Fetal Cardiac Dysfunction
Fetal cardiac dysfunction refers to a number of heart problems in a growing fetus. For example, the heart can be:
- Pumping weakly
- Pumping irregularly
The heart is not adequately able to move blood through the fetus’ body. This can cause distress in the fetus. The condition can range from mild to severe.
|Blood Flow Through the Heart
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Cardiac dysfunction may be due to:
- Genetic diseases that affect the heart
- Problems with structures of the heart
Exposure to certain substances such as
, and some medications
General risk factors for heart problems include:
- Family history of congenital heart defects
- Certain chromosomal disorders in the child
Previous pregnancy with fetal heart abnormalities or
Conditions during pregnancy, such as:
Being infected with a virus such as
- Having poorly controlled diabetes
- Drinking alcohol
Taking certain medications, such as isotretinoin for
- Poor blood supply to the fetus
The symptoms depend on the type of defect. The doctor will monitor your baby’s growth and heart rate during the pregnancy. During fetal monitoring, the doctor may detect an abnormal heartbeat, such as:
Fetal cardiac dysfunction can be detected using special tests during pregnancy.
Images may be taken of your abdomen. This can be done with:
During imaging tests, the doctor may also detect:
- Abnormal heart structure
- Blood flow problems
Your fetus' fluids may be tested. This can be done with
Talk with the doctor about the best treatment plan for your baby. During your pregnancy, you will need to be examined by specialists, such as:
- Perinatologist or maternal-fetal medicine specialist—a doctor who specializes in the treatment of high-risk pregnancies
- Pediatric cardiologist—a doctor who specializes in heart conditions in children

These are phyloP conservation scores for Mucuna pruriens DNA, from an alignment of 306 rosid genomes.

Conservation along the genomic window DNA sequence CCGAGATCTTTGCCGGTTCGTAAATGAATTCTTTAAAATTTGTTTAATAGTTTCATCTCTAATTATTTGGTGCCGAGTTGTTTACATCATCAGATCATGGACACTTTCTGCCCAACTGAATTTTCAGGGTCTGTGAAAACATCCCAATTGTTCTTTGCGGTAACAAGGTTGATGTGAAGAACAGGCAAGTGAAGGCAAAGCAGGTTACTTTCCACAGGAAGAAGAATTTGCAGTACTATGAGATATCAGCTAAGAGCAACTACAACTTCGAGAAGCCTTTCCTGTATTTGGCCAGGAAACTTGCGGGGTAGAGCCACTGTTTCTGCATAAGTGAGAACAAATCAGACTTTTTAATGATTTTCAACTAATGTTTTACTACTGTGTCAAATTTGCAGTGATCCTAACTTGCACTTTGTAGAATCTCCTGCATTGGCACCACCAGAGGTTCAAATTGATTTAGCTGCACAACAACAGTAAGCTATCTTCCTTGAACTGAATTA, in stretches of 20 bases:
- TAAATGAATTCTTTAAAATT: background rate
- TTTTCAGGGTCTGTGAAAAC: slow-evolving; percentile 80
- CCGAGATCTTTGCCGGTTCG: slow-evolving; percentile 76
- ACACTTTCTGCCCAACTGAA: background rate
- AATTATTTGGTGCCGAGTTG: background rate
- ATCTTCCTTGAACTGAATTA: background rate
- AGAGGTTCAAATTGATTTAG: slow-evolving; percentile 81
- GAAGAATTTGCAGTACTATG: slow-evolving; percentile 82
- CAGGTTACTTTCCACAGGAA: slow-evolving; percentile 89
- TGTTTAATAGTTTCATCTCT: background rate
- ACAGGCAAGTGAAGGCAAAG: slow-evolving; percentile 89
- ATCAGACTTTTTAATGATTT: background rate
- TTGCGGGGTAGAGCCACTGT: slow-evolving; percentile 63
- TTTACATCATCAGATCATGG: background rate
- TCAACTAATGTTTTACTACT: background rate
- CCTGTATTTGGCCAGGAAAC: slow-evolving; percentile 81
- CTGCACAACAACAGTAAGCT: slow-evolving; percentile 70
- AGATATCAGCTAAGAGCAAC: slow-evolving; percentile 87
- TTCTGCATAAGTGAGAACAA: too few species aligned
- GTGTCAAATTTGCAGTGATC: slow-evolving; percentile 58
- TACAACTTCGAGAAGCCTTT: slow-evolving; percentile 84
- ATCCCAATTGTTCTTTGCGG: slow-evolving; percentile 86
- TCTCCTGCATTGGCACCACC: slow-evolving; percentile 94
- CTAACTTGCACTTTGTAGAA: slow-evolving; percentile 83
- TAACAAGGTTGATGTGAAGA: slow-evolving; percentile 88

There are many categories of this condition. Treatment depends on the type of defect. In certain cases, the problem can resolve on its own.
In other cases, the condition may be treated during the pregnancy. For example, surgery may be done to repair abnormal structures while the baby is in the uterus.
Your baby may need medications or surgery after birth. Examples of surgeries that may be done include:
Catheterization—a tube is inserted through the veins and into the heart for testing or a procedure
Pacemaker insertion—a small, battery-operated device is inserted into the heart to maintain a normal heartbeat
To help reduce your chance having a baby with heart defects:
- Visit your doctor regularly. Your doctor will monitor your health and the health of your baby. Certain tests may be able to detect a heart defect in a growing fetus.
- Have a healthy lifestyle. Eat healthy food and take prenatal vitamins.
- Do not drink alcohol, smoke, or use drugs. This is especially important if you are pregnant.
American Heart Association
Healthy Children—American Academy of Pediatrics
Canadian Cardiovascular Society
Heart and Stroke Foundation of Canada
Congenital heart defects. American Heart Association website. Available at:
http://www.heart.org/HEARTORG/Conditions/CongenitalHeartDefects/Congenital-Heart-Defects%5FUCM%5F001090%5FSubHomePage.jsp. Accessed June 6, 2016.
Congenital heart defects. Nemours Kid's Health website. Available at:
http://kidshealth.org/parent/medical/heart/congenital%5Fheart%5Fdefects.html. Updated April 2015. Accessed June 6, 2016.
Fetal echocardiography/Your unborn baby's heart. American Heart Association website. Available at:
http://www.heart.org/HEARTORG/Conditions/CongenitalHeartDefects/SymptomsDiagnosisofCongenitalHeartDefects/Fetal-Echocardiography-Your-Unborn-Babys-Heart%5FUCM%5F315640%5FArticle.jsp. Updated October 26, 2015. Accessed June 6, 2016.
Special tests for monitoring fetal health. American Congress of Obstetricians and Gynecologists website. Available at:
http://www.acog.org/~/media/For%20Patients/faq098.pdf?dmc=1&ts=20130719T0549108390. Updated November 2013. Accessed June 6, 2016.